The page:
New construction is a vital part of a balanced real estate strategy, but in many cases, there are equally compelling opportunities in improving the operations and management of existing assets. More than 75% of existing commercial buildings will continue to operate as is over the next 15 years. Thus, it is important tackling sustainability through improved operational efficiency rather than focusing solely in newly constructed properties. Many changes can be done at lower or no cost, with significant improvements to both operational efficiency and a property’s profitability, such as 2-degree Fahrenheit temperature adjustment or installing VFD pumps for water features.
Furthermore, sustainability takes on even more important dimension when considering improved management and governance. By establishing a formalized sustainability program, property owners can then be better positioned to underwrite the skills and capabilities of the property managers needed to operate each property. Benchmarking properties will establish references which would make identification of sustainability success more apparent. Regular and open communication between all parties from asset manager to engineering team is also a key factor.
Finally, it can be stated, that better operated buildings are more profitable. Next to lower operational costs there is evidence of garnering rental premiums, faster absorption as well es lower cap rates. Moreover, studies have shown that individuals working in green buildings are more comfortable and have fewer illness symptoms because of improved indoor air quality as well as natural lighting.
Prepared by Principal Real Estate Investors
The Finnish edition of the Investor Universe Study focuses on Investors domiciled in Finland. The study looks at real estate's role in Finnish institutional investment, describing the overall investment landscape as well as investigating investors' motivations for holding real estate, and the ways these are being implemented.
The IRR Index measures the since inception internal rate of return performance of European closed end non-listed real estate vehicles. Performance is measured net of fees and costs, and is computed on both a pooled return basis and an equally weighted basis.
Jose Monsalve, Research and Analytics Analyst at INREV joined by Jarek Morawski, Executive Director of Research & Strategy at Grosvenor Europe and Olafur Margeirsson Real Estate Strategist at Zurich Insurance, discuss the recent capital raising trends into non-listed real estate vehicles by region, investment strategy and style and structure, and what’s in store for 2019.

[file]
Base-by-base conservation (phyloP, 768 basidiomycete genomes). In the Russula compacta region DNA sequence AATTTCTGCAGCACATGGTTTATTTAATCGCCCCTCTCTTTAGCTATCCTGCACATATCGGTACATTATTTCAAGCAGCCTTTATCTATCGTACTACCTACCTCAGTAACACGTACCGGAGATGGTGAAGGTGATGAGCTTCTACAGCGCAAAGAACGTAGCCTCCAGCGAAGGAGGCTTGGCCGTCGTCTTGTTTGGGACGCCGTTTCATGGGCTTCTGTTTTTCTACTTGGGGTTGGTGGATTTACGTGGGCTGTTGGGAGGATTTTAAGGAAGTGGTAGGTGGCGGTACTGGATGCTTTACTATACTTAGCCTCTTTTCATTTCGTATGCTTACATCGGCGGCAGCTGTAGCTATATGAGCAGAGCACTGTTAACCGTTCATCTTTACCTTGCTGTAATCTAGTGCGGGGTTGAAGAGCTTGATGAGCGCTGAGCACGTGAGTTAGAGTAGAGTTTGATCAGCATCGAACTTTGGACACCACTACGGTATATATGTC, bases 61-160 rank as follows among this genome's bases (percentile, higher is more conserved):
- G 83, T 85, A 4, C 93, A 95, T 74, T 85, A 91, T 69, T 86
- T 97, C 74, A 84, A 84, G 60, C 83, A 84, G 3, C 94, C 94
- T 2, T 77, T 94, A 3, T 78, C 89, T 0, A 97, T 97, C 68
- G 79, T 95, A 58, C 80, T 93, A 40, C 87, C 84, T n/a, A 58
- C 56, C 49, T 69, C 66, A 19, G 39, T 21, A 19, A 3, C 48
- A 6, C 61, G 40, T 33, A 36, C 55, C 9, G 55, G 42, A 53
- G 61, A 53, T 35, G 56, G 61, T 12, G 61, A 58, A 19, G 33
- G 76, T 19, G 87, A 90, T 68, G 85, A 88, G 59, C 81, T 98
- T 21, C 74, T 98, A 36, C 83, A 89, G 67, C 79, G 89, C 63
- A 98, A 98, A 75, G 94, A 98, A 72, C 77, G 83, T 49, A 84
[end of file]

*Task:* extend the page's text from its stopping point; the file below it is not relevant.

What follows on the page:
The Swedish edition of the Investor Universe Study focuses on investors domiciled in Sweden. The study looks at real estate’s role in Swedish institutional investment, describing the overall investment landscape as well as investigating investors’ motivations for holding real estate and the ways these are being implemented.
The INREV German Vehicles Annual Index covers the performance of non-listed real estate vehicles domiciled in Germany on an annual basis.
The 2019 version covers the full year 2018.
The Index is wholly comprised of open end core commingled equity real estate funds that have a strategy to invest across pan Europe and across multiple sectors. Funds must comply with a strict eligibility criteria for four consecutive quarters in a row to be included in the index.
Matthew Huggett and Sarah Hitchins from Allen & Overy, focus on The Senior Managers and Certification Regime's (SMCR) implications for UK managers, highlighting key issues and challenges of implementing SMCR.
The INREV index is a performance index for the European non-listed real estate funds investing 90% of GAV or more in Europe. The INREV Index measures annual Net Asset Value based performance. The information for the annual index goes back to 2001. The Annual Index is published in the third week of April. INREV members are able to analyse the INREV Index in more depth on the INREV website using the INREV Index Analysis Tool.